Coeur d'Alene Chairman Chief Allan and Brian Cladoosby, ATNI President (Swinomish), speak at ATNI. (Photo by Jack McNeel)

Affiliated Tribes of Northwest Indians Discuss Common Issues at Mid-Year Conference

Jack McNeel
5/23/11

Worley, Idaho—Nearly 500 tribal members gathered at the Coeur d’Alene Casino Resort for the mid-year meeting of the Affiliated Tribes of Northwest Indians (ATNI), representing 57 tribal governments from Oregon, Idaho, Washington, western Montana, Alaska, northern California and Nevada.

The May 15-18 conference kicked off with a scramble golf tournament and the Coeur d’Alene Tribe's welcoming reception. Over the following four days, ATNI's numerous committees discussed issues and resolutions revolving around the conference theme: “We need one another in these crucial years on Indian affairs; we must plan jointly in the spirit of unity and divine guidance.” The words were initially voiced 60 years ago by Joseph Garry, the first American Indian elected to the Idaho House and Senate. Garry served as president of ATNI for eight years and the National Congress of American Indians (NCAI) for six years during the 1950s.

While welcoming members, Coeur d’Alene Chairman Chief Allan reflected on ATNI's significant progress over its 58 years of existence. Founded in 1953, ATNI is the oldest regional tribal advocacy group in the country. “We were holding conferences in cities and hotels, but now we host them in our own facilities," Allan said. "That’s really important because at the end of the day who knows better about Indian country than ourselves. We’ve had people come in and talk to us but at the end of the day we control our own destiny.”

The event featured keynote speaker Raul Labrador, Idaho freshman congressman, who commented that the federal government “doesn’t understand what you’re living through" in regards to the high unemployment rate and lack of funding delegated for programs in Indian Country. Then he restored confidence that Congress' new members can provide a much-needed change in perspective.

Donna Erwin, Muscogee Creek, acting principal in the Interior's Office of Historical Trust Accounting, commended the accomplishments in Indian Trust, such as: “For the first time in history, the Indian Trust Financial Statements for Fiscal Year 2010 contained no material weaknesses or significant deficiencies.”


Mary Jane Oatman Wak Wak, Nez Perce, president of the National Indian Education Association (NIEA), said, “Children must be Indian country’s national priority,” and added, “If you are not a member of the NIE(A), you should become members.” She pointed out that NIEA supports traditional native cultures and values and works to enable learners to become contributing members of their communities. “NIE(A) is moving in a new direction. We have invested in research and have one of Indian Country’s best researchers. We need to invest in what is working.”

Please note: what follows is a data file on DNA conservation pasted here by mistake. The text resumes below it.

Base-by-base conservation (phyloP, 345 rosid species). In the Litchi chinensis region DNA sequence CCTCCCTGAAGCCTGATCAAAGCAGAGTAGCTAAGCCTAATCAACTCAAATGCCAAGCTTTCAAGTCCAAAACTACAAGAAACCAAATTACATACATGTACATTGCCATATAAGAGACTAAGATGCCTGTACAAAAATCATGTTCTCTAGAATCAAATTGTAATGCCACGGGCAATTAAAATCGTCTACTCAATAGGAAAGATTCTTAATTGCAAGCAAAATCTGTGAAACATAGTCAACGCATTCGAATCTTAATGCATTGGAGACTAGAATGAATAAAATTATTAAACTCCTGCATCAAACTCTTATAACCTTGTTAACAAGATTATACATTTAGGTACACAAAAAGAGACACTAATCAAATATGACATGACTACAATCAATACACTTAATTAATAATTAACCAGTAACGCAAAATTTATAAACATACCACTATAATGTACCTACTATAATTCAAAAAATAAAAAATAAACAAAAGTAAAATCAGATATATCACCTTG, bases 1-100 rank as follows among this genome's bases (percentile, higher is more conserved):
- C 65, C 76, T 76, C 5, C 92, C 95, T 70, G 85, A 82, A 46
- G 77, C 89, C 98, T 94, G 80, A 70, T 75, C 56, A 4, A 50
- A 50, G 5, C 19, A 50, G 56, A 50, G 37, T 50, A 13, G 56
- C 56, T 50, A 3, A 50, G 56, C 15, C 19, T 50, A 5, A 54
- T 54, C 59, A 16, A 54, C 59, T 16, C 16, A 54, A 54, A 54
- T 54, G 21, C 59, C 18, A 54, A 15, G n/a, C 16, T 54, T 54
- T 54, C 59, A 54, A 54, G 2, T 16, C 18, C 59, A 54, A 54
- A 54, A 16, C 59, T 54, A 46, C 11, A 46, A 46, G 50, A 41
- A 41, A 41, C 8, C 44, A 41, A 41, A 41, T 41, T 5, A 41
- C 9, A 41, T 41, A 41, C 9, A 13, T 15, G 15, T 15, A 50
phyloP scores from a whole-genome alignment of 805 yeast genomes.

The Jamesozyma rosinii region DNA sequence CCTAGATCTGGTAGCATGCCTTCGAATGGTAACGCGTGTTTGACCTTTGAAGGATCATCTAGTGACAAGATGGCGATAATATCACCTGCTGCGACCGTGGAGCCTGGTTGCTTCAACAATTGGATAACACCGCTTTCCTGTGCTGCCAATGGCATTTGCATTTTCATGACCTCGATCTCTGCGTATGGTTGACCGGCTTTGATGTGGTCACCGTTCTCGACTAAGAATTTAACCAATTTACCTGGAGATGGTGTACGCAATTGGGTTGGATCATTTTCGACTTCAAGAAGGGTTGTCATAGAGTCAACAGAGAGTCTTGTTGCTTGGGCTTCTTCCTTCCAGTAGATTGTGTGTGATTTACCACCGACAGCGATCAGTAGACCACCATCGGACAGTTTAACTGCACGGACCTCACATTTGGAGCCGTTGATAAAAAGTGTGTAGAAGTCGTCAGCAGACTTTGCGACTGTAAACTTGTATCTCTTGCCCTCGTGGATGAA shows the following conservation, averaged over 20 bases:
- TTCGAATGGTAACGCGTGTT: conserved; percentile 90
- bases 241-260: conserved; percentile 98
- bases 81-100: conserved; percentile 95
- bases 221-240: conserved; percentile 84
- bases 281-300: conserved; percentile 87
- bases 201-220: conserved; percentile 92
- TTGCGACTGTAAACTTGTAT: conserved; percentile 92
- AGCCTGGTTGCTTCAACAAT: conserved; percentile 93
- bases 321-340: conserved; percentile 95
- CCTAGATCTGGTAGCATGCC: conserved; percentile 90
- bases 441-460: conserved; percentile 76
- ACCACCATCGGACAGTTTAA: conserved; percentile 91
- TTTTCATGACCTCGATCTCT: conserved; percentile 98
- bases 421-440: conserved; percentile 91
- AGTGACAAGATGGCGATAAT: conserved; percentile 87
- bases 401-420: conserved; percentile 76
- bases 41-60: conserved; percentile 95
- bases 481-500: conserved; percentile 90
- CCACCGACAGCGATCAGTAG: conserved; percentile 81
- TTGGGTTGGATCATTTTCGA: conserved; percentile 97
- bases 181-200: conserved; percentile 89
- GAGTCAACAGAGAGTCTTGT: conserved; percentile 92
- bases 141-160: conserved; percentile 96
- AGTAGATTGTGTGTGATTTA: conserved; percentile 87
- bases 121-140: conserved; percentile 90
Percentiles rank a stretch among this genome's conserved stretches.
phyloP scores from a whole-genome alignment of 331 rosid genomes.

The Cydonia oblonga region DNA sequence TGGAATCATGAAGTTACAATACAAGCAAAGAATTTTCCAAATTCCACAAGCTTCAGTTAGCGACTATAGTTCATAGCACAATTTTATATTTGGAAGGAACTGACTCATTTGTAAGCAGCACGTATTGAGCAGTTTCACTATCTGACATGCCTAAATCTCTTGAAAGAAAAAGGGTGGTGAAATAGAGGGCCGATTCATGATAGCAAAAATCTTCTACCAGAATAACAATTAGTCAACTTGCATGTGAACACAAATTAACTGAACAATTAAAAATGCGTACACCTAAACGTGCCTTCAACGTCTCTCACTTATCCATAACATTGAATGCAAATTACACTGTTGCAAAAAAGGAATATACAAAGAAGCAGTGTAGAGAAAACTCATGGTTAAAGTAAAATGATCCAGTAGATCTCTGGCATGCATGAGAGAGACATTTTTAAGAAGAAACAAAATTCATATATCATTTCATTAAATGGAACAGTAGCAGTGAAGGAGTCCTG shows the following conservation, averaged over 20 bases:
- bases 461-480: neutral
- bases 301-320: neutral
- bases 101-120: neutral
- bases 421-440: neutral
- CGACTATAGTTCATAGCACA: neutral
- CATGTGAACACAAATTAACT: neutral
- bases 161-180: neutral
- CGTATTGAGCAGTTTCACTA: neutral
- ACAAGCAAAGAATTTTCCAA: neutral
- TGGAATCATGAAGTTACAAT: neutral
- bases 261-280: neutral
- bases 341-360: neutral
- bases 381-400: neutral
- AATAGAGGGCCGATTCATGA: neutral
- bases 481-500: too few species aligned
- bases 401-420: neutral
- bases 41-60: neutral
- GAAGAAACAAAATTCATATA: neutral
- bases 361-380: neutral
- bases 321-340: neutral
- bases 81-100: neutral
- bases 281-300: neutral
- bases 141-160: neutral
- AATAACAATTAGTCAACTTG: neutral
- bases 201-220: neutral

Afternoons were devoted to concurrent committee meetings on such items as health, law and justice, natural resources and land, trust reform, culture and elders, telecommunications and energy, education, economic development, and others.

Former congresswoman the Honorable Elizabeth Furse, founder of The Institute for Tribal Government—part of the Hatfield School of Government at Portland State University, had numerous suggestions for tribes in dealing with Washington, D.C. She urged tribes to make it very clear to their congressmen that they are a government and that the relationship is a government-to-government relationship, “One nation to another nation. That relationship is a very solemn relationship. I would urge you to develop a one page that says what the constitution says (about treaty rights), your tribe’s location, how many members you have, and what you want your congressman to do.”

ATNI leaders also updated attendees on the state of the Yakama Nation after the February 12 tragic fire engulfed White Swan, a reservation community on the Yakama Indian Reservation in south central Washington. It displaced over 100 people and many lost everything when fires flared so rapidly that nothing could be salvaged. ATNI set up a fund to help rebuild these homes and lives. Donations to date total approximately $550,000.

A handful of the 17 American Indian leaders from tribes across the country, who were invited to Turkey a few months ago, spoke of the experience and their appreciation for the opportunity and the hospitality. Mike Finley, chairman of the Colville Tribe, reported “a sense of belonging more than anywhere outside of home.”

James Steele, Jr., council member with the Confederated Salish & Kootenai Tribes in Montana added his praise. “It was the most awesome experience I’ve ever had. The best treatment I’ve ever had as a tribal leader.”

They reported a remarkable similarity in historical objects and blanket designs to the northwestern U.S. and a kinship the Turkish people feel toward Native Americans. Finley added that economic opportunities with Turkey exist for import and export. Turkey also offers some of the best engineering schools in the world and the schools are aggressively trying to attract Native American students to study with full scholarships and even a monthly stipend.

Rounding out the event, Gonzaga men’s basketball coach Mark Few gave a speech, followed by University of Louisville basketball star Shoni Schimmel (Umatilla) and her mother Ceci on another day. Shoni and her mom recently starred in Off The Rez, which premiered at the Tribeca Film Festival on April 26. The film tells the story of the Schimmel family’s controversial decision to leave the reservation for Portland, Oregon, where Shoni’s mother Ceci was offered a job coaching a high school basketball team.

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